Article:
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I'm working on implementing some code in C# using a web service, but my only reference is a Java code they used to load test.

Java gets the object calling by calling this

lotService=(LotService) ic.lookup("mes-webservices/lotService/remote");

where IC is an InitialContext object.

I need to do this same call on C# but I have no idea how. Is there a simple way just like this java method to do it in C#?

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2  
have you looked up how to consume a web service using C# on Google –  DJ KRAZE Mar 22 '13 at 21:00
    
    
How to Consume a WebService - Step By Step Follow the steps in this link –  DJ KRAZE Mar 22 '13 at 21:09
    
I've looked up a lot of this, but nothing has helped me with this particular case, so I opted for asking here to enlighten me a bit. I've never worked with Web Services and maybe my lack of experience with is limiting me. –  Jesus Adobo Luzon Mar 22 '13 at 21:10

3 Answers 3

up vote 2 down vote accepted

You can do similar thing in C# by adding service reference to web service. I assume your webservice and consuming client are both in .NET.

Psuedo code would be

LocationWebService objService = new LocationWebService(); // this is proxy class of web service created when you add web reference
string result = objService.GetLocationName(4); //call web method
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I did try this but when I try to call the constructor on it, it won't let me because it's an abstract class. I though this way would just get me a constructed object. –  Jesus Adobo Luzon Mar 22 '13 at 21:02
    
Why downvotes, is this not the way to reference webservice in c#. –  Sunny Mar 22 '13 at 21:06
    
If it is .asmx service, make sure you have WebService attribute on the service class and WebMethod attribute on the methods you're trying to consume. –  Sunny Mar 22 '13 at 21:11

Below are the steps:

  1. Add service refrence in your project
  2. Create ServiceClient instance
  3. By using above created instance call methods it is exposing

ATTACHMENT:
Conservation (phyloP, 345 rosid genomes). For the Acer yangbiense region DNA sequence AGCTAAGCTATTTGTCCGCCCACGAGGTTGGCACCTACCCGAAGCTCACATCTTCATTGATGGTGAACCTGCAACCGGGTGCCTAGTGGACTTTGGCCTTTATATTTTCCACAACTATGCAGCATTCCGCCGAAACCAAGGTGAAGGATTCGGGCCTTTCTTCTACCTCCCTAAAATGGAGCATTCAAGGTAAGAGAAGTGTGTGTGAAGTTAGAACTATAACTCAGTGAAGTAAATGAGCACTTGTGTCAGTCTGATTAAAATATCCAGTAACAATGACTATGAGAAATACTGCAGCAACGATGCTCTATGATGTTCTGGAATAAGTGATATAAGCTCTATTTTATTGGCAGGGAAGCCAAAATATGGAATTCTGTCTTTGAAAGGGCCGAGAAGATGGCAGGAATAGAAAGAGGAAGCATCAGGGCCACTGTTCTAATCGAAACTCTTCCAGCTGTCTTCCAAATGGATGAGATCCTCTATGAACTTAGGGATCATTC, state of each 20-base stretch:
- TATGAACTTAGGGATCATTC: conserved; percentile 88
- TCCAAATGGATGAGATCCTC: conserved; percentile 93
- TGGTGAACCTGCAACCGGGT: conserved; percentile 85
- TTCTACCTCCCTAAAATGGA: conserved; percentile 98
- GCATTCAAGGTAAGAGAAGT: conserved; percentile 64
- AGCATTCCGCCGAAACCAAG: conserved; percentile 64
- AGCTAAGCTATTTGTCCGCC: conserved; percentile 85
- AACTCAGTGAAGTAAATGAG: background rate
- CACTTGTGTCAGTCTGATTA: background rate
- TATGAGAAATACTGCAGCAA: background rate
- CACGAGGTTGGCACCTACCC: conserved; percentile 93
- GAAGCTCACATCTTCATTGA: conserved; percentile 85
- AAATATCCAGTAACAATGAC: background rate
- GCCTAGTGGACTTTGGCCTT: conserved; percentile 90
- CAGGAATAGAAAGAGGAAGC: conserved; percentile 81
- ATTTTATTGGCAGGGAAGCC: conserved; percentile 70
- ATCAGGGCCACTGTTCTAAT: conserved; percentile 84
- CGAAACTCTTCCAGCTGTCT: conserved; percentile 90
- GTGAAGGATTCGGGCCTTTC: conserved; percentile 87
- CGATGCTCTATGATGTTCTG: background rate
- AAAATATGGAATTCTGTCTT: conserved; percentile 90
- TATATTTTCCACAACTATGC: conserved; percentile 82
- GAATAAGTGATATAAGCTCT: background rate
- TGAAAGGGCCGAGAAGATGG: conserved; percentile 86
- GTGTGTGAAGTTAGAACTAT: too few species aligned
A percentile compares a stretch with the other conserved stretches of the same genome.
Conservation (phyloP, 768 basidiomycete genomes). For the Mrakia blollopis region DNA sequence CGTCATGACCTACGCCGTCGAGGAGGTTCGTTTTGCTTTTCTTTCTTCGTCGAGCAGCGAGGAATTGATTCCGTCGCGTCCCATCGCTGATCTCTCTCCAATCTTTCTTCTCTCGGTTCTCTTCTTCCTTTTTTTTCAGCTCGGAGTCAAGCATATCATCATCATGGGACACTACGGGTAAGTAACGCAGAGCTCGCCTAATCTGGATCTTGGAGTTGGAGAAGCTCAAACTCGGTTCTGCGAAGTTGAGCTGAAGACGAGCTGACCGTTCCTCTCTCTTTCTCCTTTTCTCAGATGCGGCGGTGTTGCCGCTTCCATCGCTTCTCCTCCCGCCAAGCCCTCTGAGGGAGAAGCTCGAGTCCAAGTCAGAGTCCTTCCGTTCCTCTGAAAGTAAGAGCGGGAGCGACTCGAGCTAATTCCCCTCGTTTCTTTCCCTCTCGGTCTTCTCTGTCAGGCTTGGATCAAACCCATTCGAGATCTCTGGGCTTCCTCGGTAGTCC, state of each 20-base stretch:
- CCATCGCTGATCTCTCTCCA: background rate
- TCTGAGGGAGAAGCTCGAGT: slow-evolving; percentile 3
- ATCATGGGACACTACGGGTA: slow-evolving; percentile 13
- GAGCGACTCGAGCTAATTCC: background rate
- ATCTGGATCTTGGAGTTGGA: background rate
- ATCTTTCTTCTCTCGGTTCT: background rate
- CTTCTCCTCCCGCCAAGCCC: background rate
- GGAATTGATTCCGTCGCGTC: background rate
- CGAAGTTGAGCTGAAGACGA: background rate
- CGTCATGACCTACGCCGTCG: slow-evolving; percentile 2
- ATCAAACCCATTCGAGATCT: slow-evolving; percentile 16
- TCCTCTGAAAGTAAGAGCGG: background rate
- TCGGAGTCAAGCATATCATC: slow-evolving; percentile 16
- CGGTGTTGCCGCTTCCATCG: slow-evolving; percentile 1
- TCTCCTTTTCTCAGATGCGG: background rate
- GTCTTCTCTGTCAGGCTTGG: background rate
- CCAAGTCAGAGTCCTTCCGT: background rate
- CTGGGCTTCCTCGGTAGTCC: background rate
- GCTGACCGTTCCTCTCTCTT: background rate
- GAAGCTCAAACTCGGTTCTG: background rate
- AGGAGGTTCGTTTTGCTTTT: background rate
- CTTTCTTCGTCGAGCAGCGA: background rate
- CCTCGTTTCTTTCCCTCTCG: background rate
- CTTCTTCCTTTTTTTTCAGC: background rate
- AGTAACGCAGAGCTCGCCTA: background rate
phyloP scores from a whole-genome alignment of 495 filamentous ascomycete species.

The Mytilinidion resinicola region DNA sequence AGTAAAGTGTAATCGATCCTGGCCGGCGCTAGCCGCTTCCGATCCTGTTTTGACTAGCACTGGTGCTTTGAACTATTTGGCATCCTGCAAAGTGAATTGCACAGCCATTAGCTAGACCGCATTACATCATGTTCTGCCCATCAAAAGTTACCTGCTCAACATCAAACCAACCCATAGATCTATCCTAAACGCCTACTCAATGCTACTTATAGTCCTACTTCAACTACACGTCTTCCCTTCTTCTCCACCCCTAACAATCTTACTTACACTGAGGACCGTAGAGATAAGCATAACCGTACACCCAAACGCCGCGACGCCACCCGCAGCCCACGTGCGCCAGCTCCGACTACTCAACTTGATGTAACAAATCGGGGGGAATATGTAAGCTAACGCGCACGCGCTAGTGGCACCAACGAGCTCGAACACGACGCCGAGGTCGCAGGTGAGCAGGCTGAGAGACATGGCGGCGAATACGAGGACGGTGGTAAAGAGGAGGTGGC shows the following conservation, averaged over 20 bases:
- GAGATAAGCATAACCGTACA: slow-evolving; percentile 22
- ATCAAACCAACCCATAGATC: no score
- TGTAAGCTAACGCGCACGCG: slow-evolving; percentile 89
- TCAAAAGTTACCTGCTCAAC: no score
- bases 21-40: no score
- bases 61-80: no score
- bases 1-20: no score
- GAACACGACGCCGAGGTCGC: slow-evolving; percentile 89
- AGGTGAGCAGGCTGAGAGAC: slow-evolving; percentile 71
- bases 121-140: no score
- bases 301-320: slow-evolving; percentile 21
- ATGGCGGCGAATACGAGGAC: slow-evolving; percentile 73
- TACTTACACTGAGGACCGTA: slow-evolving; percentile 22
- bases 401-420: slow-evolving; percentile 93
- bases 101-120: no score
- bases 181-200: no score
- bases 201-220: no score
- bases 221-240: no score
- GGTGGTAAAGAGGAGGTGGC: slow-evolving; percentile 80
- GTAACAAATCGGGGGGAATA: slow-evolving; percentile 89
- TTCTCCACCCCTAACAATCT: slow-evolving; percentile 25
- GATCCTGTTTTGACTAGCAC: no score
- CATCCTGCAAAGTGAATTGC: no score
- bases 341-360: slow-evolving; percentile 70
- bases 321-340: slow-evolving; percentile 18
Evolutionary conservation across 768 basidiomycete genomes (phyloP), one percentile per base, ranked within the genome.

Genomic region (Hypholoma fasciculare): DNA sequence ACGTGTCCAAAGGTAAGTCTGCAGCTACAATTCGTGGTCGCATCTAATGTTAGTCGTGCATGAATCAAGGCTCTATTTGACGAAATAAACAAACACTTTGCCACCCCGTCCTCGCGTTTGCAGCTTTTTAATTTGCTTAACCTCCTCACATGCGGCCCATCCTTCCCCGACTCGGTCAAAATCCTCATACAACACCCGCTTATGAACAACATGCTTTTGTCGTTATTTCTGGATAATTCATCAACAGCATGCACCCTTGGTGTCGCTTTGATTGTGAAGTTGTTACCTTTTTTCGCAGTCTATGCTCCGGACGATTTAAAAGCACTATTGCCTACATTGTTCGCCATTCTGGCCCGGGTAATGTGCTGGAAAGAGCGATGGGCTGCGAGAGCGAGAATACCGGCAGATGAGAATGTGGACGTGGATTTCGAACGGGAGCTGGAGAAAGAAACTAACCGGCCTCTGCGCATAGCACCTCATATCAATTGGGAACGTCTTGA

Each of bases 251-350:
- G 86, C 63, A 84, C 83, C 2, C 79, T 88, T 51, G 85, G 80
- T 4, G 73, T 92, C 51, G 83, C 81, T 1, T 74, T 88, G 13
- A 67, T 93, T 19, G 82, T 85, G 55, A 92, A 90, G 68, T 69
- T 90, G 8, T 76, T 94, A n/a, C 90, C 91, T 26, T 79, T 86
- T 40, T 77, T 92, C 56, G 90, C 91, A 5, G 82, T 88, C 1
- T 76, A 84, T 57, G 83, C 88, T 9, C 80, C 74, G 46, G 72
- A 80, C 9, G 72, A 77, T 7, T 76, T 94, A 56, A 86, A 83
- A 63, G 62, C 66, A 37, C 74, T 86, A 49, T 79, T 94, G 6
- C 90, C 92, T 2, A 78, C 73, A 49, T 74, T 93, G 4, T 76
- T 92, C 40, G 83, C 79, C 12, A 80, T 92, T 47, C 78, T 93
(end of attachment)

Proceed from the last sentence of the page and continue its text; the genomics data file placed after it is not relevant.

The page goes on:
That is it.

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Could you be more specific on how steps 2 and 3 are done? –  Jesus Adobo Luzon Mar 22 '13 at 21:07

First right-click your project and select "Add Service Reference."

Once you have it you need to create the service client object. Whatever you named your service reference above you'll have a new type available in your project (named, I think, the service reference name appended with "Client" on the end. Example: if the service is FooService, you'll have a client type called FooServiceClient available.)

To instantiate, you need a binding. You can create it programmatically:

var binding = new BasicHttpBinding()
            {
                CloseTimeout = new TimeSpan(0, 1, 0),
                OpenTimeout = new TimeSpan(0, 1, 0),
                ReceiveTimeout = new TimeSpan(0, 10, 0),
                SendTimeout = new TimeSpan(0, 1, 0),
                AllowCookies = false,
                BypassProxyOnLocal = false,
                HostNameComparisonMode = HostNameComparisonMode.StrongWildcard,
                MaxBufferSize = 65536,
                MaxBufferPoolSize = 524288,
                MaxReceivedMessageSize = 65536,
                MessageEncoding = WSMessageEncoding.Text,
                TextEncoding = Encoding.UTF8,
                TransferMode = TransferMode.Buffered,
                UseDefaultWebProxy = true
            };
            binding.ReaderQuotas.MaxDepth = 32;
            binding.ReaderQuotas.MaxStringContentLength = 8192;

if (isHttps)
    binding.Security = new BasicHttpSecurity() { Mode = BasicHttpSecurityMode.Transport };

Then you need an endpoint. Create like so:

var endpoint = new EndpointAddress(serviceUri);

Then just instantiate the service client:

var serviceClient = new FooServiceClient(binding, endpoint);

You can call your service methods from the service client instance.

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Why the downvote? This IS a valid way to instantiate a service client. I've done it many times. –  Nick Gotch Mar 22 '13 at 21:35
    
What do you set all these properties of BasicHttpBinding. Which one is different then the default value? Why? –  I4V Mar 22 '13 at 22:32
    
Those are the defaults. You can change them to customize the binding. I use a helper class to construct my binding by replacing default values with arguments passed in. –  Nick Gotch Mar 22 '13 at 22:41
    
If they are default values, why do you explicitly assign them. It gives the feeling that you do something special with playing with those parameters. Just use var binding = new BasicHttpBinding(); –  I4V Mar 22 '13 at 22:47
    
And assuming that the endpoint hasn't been changed after the service reference added to the project, all the code you posted seems to me redundant. –  I4V Mar 22 '13 at 22:54

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